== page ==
passages

Sam Hunter (1923–2014)

Sam Hunter at an opening at the Rose Art Museum, Brandeis University, 1965. Photo courtesy The Rose Art Museum at Brandeis University.

SAM HUNTER, HISTORIAN, CURATOR, AND CRITIC of modern and contemporary art, made a swift ascent in the art world. Born in Springfield, Massachusetts in 1923, Sam graduated from Williams College in 1943, served in the navy until 1946, and took up a post as art critic at the New York Times in 1947 at age twenty-four.

The trajectory of Sam’s career reflected his virtually elemental lust for life and unabashed ambition not only to chronicle art but also to play a potent role in its unfolding. In 1952, Hunter embarked on what would become a decades-long association with the publisher Harry N. Abrams. In 1956, Sam became associate curator of painting and sculpture at the Museum of Modern Art in New York, where he organized the first major museum exhibitions of Jackson Pollock and David Smith. He was tapped by the Minneapolis Institute of Arts to become chief curator and acting director in 1958.

Sam’s intertwined roles as professor and protagonist of contemporary art aligned in his remarkable achievements as associate professor and founding director of the Rose Art Museum at Brandeis University from 1960 to 1965. The collection he put together there is legendary. Lured back to New York to direct the Jewish Museum in 1965, Sam oversaw that museum’s blossoming as a serious context for cutting-edge art with such exhibitions as “Primary Structures,” curated by Kynaston McShine.

In 1969, Sam joined the faculty at Princeton and became curator of modern art at the university’s art museum. Over the next decades he authored dozens of books and scores of exhibition catalogues, essays, and articles, including definitive survey texts and crucial monographs on Isamu Noguchi, Larry Rivers, Alex Katz, Tom Wesselmann. In many instances he was the first chronicler of artists who have proved over time to be the pivotal figures in art of the past half century.

Sam was shrewd and incisive but decidedly not doctrinaire. Students regularly joined Sam in New York and further afield for studio visits with artists—Larry Rivers, Robert Indiana, George Segal, Tony Smith, Josef Albers, Alexander Liberman, Christo, and Jeanne-Claude. These exhilarating forays usually concluded with a good meal and a lot of laughter.

Sam stayed close to the object and the artist. It seems no surprise that both of us, as Sam’s students in the 1970s, wrote dissertations on then-living artists (Francis Bacon, Willem de Kooning). Here, Sam’s links throughout the art world were matched by his even more crucial knowledge and uncanny insight. A letter to Bacon opened the door. And it was Sam’s early research, published in a 1952 article, which set the course for subsequent Bacon scholarship. Alert to the importance of second-hand imagery in Bacon’s paintings, Sam assembled the disparate photos and visual sources strewn about the studio, documenting this raw material in a series of revelatory photographs. As for de Kooning, Sam advised an unannounced knock on the door in Springs, East Hampton, which, startlingly, opened the way for a series of interviews across many years. The mention of Sam’s name unlocked troves of de Kooning material—from the recollections of Annalee Newman and Thomas B. Hess to the files and back rooms of Allan Stone and Xavier Fourcade.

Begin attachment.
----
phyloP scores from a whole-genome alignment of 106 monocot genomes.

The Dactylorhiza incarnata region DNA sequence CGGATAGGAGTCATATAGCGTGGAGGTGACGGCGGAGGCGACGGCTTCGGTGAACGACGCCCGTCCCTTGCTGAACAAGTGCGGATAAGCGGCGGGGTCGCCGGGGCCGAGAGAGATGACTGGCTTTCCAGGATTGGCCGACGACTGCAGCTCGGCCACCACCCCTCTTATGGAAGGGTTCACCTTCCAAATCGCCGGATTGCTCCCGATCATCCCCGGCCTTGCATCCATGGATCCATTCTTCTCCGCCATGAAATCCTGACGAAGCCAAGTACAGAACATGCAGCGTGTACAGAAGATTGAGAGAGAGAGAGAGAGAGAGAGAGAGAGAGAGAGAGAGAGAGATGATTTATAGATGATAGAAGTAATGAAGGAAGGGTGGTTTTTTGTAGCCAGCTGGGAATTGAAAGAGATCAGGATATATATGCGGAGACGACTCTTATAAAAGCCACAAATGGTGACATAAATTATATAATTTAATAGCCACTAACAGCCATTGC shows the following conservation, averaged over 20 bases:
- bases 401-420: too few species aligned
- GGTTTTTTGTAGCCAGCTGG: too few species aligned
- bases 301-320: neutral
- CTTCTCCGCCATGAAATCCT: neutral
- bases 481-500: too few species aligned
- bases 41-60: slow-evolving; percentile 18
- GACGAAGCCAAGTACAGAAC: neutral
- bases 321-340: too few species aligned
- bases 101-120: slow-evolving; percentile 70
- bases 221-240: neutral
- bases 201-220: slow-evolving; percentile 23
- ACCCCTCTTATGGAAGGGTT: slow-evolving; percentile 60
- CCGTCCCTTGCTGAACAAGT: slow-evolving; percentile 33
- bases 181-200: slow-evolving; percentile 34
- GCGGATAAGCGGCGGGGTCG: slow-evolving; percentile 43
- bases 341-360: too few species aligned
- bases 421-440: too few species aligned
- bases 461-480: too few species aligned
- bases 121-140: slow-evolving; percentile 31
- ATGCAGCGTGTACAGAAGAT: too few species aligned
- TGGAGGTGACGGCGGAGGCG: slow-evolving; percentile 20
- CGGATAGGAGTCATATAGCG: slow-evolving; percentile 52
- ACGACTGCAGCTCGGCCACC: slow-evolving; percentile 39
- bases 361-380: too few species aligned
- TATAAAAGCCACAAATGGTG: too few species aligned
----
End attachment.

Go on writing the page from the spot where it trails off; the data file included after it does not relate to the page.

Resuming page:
It would not be unusual, after an arduous afternoon of Sam’s probing—and unquestionably improving—one’s dissertation, to follow up with a vigorous, hard-fought game of tennis—where Sam’s tenacity, competitiveness, and sheer enthusiasm came to the fore—leading at last to a gin and tonic and a raucous dinner with conversation ranging all over the art world. Sam made work fun.

Determined to play a powerful part in the dynamics of emerging as well as established art, Sam was pragmatic and dauntless. As a scholar, curator, collections adviser, and editor, he anticipated the ways that universities, museums, collectors, and publications would intertwine.

Sally Yard is a professor of art history at the University of San Diego.

Hugh M. Davies is the director of the Museum of Contemporary Art San Diego.

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